49ers, Gore trying to build running game back up
Gore is in good spirits again, and so are the 49ers (2-2) entering Sunday night's game against the Houston Texans (2-2) at Candlestick Park. Gore gashed St. Louis for 153 yards on 20 carries in San Francisco's 35-11 rout of the Rams last week to snap a two-game losing skid and a rare running funk.
"We got back to being us," Gore said.
While much of the attention had been on quarterback Colin Kaepernick this season, San Francisco struggled to get the ground game going behind Gore.
Gore ran for just 144 yards the first three weeks combined, his worst start to a season since becoming the team's featured back in 2006. Questions started to bubble up about whether the 30-year-old running back, who has had surgeries on both knees going back to his college days at Miami, was wearing down.
Instead, San Francisco gave Gore as many carries against St. Louis as he had the previous two weeks. All he did was run for more yards than he had since Dec. 14, 2009, when he racked up 167 against Arizona on Monday Night Football.
"We know he's capable of that, he knows he's capable of that and our offensive line knows he's capable of that," 49ers coach Jim Harbaugh said. "No question that everybody's inspired by what he does. Nobody does it like Frank Gore."
Perhaps no player has contributed to San Francisco's success more than Gore the past three seasons.
With Gore anchoring a power running game, the 49ers have been among the NFL's top rushing teams since Harbaugh and offensive coordinator Greg Roman revamped the unit after taking control in 2011. During Harbaugh's tenure, San Francisco is 9-0 when Gore runs for at least 100 yards.
Gore was fifth in the NFC with 1,214 yards rushing and his 4.7-yard average ranked sixth in the NFL last season to help carry San Francisco to the Super Bowl, where the 49ers lost to the Baltimore Ravens. Gore also was the league leader in rushing (319 yards) and rushing touchdowns (4) in the postseason.
This year had been a different story until last week.
San Francisco still ranks ninth in yards rushing (524) mainly because of the 140 yards Kaepernick has gained on scrambles. But the running game has shown little depth so far.
Backup Kendall Hunter, coming back from a torn Achilles tendon that ended his season last year, has just 80 yards rushing through four games. And LaMichael James, who missed time with a knee injury, had three carries for no yards against St. Louis.
"The more we stay on the field, the more we can utilize those weapons," Roman said about Hunter and James. "So it's definitely a function of how many plays you're running, how many opportunities you have during a game and try to forecast that when you're putting a plan together."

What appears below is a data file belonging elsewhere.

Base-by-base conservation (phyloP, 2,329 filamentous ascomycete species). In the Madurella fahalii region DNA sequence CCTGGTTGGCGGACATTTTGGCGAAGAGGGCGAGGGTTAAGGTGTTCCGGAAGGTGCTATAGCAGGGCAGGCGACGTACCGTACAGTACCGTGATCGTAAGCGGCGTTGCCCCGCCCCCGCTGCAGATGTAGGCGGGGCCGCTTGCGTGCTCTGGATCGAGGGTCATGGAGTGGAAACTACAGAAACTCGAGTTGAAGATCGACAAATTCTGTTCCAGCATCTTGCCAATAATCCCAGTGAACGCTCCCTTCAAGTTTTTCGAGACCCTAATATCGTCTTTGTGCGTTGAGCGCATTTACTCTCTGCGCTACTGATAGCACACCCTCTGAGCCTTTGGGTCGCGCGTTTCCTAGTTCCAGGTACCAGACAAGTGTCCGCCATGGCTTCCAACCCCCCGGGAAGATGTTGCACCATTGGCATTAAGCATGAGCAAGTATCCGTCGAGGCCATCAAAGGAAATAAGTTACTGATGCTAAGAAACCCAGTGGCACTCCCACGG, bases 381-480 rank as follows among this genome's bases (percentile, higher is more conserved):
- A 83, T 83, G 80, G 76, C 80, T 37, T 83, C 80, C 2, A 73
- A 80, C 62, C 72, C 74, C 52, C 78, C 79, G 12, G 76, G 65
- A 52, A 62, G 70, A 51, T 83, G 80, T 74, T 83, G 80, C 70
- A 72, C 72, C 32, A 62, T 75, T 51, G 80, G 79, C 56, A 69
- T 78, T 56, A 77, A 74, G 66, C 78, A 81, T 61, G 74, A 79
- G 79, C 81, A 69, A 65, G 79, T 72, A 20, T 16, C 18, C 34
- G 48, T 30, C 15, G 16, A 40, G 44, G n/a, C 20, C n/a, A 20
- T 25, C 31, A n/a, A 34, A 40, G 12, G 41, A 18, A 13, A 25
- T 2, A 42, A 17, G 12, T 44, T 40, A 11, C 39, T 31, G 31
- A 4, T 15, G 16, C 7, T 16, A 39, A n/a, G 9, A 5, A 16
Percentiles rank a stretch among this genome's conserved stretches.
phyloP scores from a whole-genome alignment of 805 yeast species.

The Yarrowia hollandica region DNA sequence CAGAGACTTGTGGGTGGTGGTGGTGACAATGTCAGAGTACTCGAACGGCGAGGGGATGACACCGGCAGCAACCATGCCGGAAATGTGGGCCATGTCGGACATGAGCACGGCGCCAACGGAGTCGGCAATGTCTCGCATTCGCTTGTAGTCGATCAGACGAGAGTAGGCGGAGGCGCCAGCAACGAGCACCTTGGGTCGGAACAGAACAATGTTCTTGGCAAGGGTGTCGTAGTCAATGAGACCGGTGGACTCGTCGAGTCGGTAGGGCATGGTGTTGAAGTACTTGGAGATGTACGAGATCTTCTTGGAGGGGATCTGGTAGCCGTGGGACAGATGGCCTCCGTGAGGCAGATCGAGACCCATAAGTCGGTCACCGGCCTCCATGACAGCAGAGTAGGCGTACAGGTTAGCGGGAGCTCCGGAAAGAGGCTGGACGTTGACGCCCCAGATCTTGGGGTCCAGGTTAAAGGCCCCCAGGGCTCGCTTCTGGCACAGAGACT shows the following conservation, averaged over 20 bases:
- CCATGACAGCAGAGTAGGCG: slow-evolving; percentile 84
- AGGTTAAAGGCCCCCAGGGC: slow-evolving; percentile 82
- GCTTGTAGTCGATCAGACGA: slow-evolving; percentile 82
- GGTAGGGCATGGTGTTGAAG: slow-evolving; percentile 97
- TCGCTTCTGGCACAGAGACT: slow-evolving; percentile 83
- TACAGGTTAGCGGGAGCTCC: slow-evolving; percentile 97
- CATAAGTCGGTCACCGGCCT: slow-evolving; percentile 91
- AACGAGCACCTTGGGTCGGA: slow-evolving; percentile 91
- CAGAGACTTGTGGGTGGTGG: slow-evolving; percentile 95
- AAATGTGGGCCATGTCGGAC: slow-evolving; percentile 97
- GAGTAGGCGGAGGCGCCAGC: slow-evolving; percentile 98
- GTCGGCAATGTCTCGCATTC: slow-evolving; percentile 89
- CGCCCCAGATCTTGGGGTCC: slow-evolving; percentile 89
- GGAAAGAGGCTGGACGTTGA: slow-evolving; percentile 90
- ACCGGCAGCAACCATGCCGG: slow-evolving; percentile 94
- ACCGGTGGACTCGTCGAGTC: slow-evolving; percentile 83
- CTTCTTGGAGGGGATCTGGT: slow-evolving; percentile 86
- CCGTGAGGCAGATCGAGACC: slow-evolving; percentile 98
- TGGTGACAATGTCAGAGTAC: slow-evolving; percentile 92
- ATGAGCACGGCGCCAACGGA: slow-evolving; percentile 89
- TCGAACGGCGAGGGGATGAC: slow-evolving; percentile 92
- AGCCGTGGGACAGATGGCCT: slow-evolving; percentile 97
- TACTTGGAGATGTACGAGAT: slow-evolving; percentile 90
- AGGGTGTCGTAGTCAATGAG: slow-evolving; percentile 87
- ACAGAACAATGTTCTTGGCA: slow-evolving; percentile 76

Gore has made it clear he wants more running plays. He suggested that the 49ers had become too reliant on passing after a home loss to Indianapolis in Week 3, when he was held to 12 yards on three carries in the second half.
The team's longtime workhorse in the backfield said getting "back to basics" against St. Louis showed that the power running game, while not as flashy, is still San Francisco's winning formula.
"Just call plays and let us go out there man on man and let the best man win," Gore said.
That challenge is not getting any easier this week.
Houston is anchored by reigning NFL Defensive Player of the Year J.J. Watt. The Texans are 10th against the run, allowing 113.2 yards per game, with Watt moving all over to keep linemen guessing.
"Other than the Super Bowl," 49ers guard Alex Boone said, "I'd say this is a (tougher) test."
NOTES: Defensive coordinator Vic Fangio said the chances All-Pro LB Patrick Willis plays against Houston "are better than 50-50." Willis sat out at St. Louis with a strained groin. He warmed up on the field where rehabbing players work out during the portion of practice open to reporters. ... Fangio said he disagreed with the $21,000 fine the NFL levied against safety Donte Whitner for his shoulder-to-helmet hit on Rams wide receiver Chris Givens. He also said the league instructs officials to err on the side of caution, which puts the defense at a disadvantage. "They need to err on the correct side, not on the safe side," Fangio said. "Because if it is an illegal hit, the guy will get fined on Monday or Tuesday. If you miss it as an official, that doesn't mean that it's over and done with." Whitner, who said he's legally changing his last name to Hitner, is appealing the fine.
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